If you follow technology news, it’s likely you’ve heard of Olli, the autonomous 3D printed shuttle. Olli was co-created by Local Motors and Launch Forth, and now the two companies are uniting under a single parent company, the brand new LM Industries. LM isn’t just any new company, it’s the world’s first digital OEM, which claims it will bring products to market in an entirely new way. The company will leverage technologies like 3D printing to take concepts to final products in less than a year, with a global community of designers working together. LM Industries will work out of agile microfactories to create and assemble products in small batches using 3D printing and other advanced technologies.
The creation of LM Industries is a statement of disruption to traditional mass manufacturing, building high-quality, low-volume products at what it calls “unprecedented speeds.” The company will create transportation, accessibility and mobility products and already has several customers signed on, including Allianz Group, Airbus and the United States Marine Corps. Physical products will be upgradeable, much in the way that software is, iterated regularly and rapidly to keep up with customer preferences.
“Mass manufacturing is a relic of a past era. We’re in the middle of a mobility revolt where current modes of transportation are not sustainable and do not match up with rapidly changing consumer preferences,” said LM Industries CEO and Co-Founder John B. Rogers, Jr. “We can’t keep producing products the same way we’ve been accustomed to. The world is moving too fast for traditional manufacturing to keep up. LM Industries is on a mission to transform mass manufacturing to micro-manufacturing in order to match the new pace of technology and quickly changing consumer needs.”
Allianz is working with Local Motors to deploy Olli in several cities, as well as designing new mobility solutions and working towards the future of mobility insurance with Launch Forth. Now Jean-Marc Pailhol, Head of Global Market Management and Distribution at Allianz, is joining the LM Industries board to help guide future product development and encourage strategic global partnerships.
“Because they will be pushed by pollution and traffic constraints, the large cities will be the first to accept and implement the disruptive mobility products such as autonomous or flying vehicles for public transportation,” said Pailhol. “LM Industries checks all the boxes with its product features: 100% electric, 100% autonomous, 100% connected and 90% 3D printed with the ability to produce in micro factories near bigger cities. In the future, a large part of the mobility market will be taken by small factories making solutions near the cities in which they are needed. LM Industries has a real competitive advantage in that they are a step ahead of the other AV manufacturers and have a real value proposition with their microfactories. When I met Jay Rogers nearly two years ago, I quickly recognized the relevance of his value proposition from co-creation to micro-manufacturing to mobility solutions like Olli.”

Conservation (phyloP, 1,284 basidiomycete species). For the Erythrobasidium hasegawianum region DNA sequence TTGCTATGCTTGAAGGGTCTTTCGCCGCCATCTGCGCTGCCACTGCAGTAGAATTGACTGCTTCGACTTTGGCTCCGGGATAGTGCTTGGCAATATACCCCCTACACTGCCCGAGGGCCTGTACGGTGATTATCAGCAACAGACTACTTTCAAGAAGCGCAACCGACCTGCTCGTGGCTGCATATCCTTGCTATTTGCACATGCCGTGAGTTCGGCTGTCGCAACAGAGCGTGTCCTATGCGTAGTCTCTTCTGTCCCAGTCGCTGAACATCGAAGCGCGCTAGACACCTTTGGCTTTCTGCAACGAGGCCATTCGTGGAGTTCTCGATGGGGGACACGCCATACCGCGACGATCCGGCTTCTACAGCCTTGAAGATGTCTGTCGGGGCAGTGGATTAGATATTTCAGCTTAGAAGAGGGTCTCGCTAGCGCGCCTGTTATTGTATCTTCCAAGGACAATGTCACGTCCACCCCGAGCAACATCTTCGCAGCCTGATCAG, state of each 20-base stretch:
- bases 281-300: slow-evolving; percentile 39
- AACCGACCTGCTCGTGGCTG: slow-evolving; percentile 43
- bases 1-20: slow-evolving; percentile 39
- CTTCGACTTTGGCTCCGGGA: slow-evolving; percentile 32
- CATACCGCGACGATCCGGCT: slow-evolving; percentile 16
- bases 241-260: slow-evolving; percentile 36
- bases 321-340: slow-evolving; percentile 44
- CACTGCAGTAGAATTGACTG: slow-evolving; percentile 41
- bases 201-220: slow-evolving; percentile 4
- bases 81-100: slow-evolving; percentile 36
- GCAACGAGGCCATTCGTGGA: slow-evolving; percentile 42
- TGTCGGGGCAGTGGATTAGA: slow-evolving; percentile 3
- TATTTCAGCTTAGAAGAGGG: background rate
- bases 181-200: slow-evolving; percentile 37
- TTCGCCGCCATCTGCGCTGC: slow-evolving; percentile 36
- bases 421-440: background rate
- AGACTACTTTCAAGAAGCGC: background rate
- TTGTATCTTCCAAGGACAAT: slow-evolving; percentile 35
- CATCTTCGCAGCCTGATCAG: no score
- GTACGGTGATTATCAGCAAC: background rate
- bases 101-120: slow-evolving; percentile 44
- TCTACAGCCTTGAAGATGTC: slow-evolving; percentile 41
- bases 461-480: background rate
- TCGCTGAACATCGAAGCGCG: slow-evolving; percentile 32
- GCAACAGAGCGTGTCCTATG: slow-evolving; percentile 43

Allianz and LM Industries are currently working on upgrading the wheelchair into an accessibility device that can be customized to match any activity level or style choices. Meanwhile, the Marine Corps is working with LM Industries to develop a modular logistics vehicle and an unmanned cargo system.
“LM Industries has proven to be an agile, adaptive, and innovative partner in maturing our hybrid logistics vision,” said Lieutenant General Michael G. Dana, Deputy Commandant for Installation and Logistics. “Through the Launch Forth initiative, we are developing critically needed logistical capabilities for 21st century expeditionary operations. By leveraging the power of co-creation, we will rapidly develop time sensitive, demand-driven capabilities for our Marines.”
The project is currently achieving results ahead of schedule, and if it continues to do so, it will provide a needed responsive capability to the US military for vehicle systems development.
“As we have proven with Olli and other products, we can change designs based on consumer preferences in a day and custom-develop a fleet of large machines in a matter of weeks,” said Rogers. “Our vision goes far beyond ground mobility; our manufacturing process can be applied to virtually any hardware product, from aviation to infrastructure, housing and other large industrial products. If Amazon created a new eco-system to monetize the long-tail of ordering things, LM Industries has created an ecosystem to monetize the long-tail of making things. Ecosystem shifts like this come once in a century.”
Discuss this and other 3D printing topics at 3DPrintBoard.com or share your thoughts below.[Images: LM Industries]
You May Also Like
3DPOD Episode 14: Consumer and Affordable 3D Printers
This 3DPod Episode is filled with opinion. Here we look at our favorite affordable desktop 3D printers. We evaluate what we want to see in a printer and how far...
3D Printer Buying Guide 2019
What a difference a year makes. Once again we’ve seen some monumental shifts and changes in the 3D printing landscape for desktop 3D printers. At the low-end competition has been...
Prusa Publishes Hardware and Firmware Updates for 3D Printers, Ships over 130,000 Printers
It’s time for another one of Prusa‘s popular updates on its various hardware and firmware! The company makes sure its customers always know about the latest new products and improvements to its...
The Nydus One Syringe Extruder (NOSE): Turns Your Prusa i3 Into a Bioprinter
Researchers from Germany are exploring democratizing bioprinting with their findings outlined in ‘Nydus One Syringe Extruder (NOSE): A Prusa i3 3D printer conversion for bioprinting applications.’ Recognizing the promise of...
View our broad assortment of in house and third party products.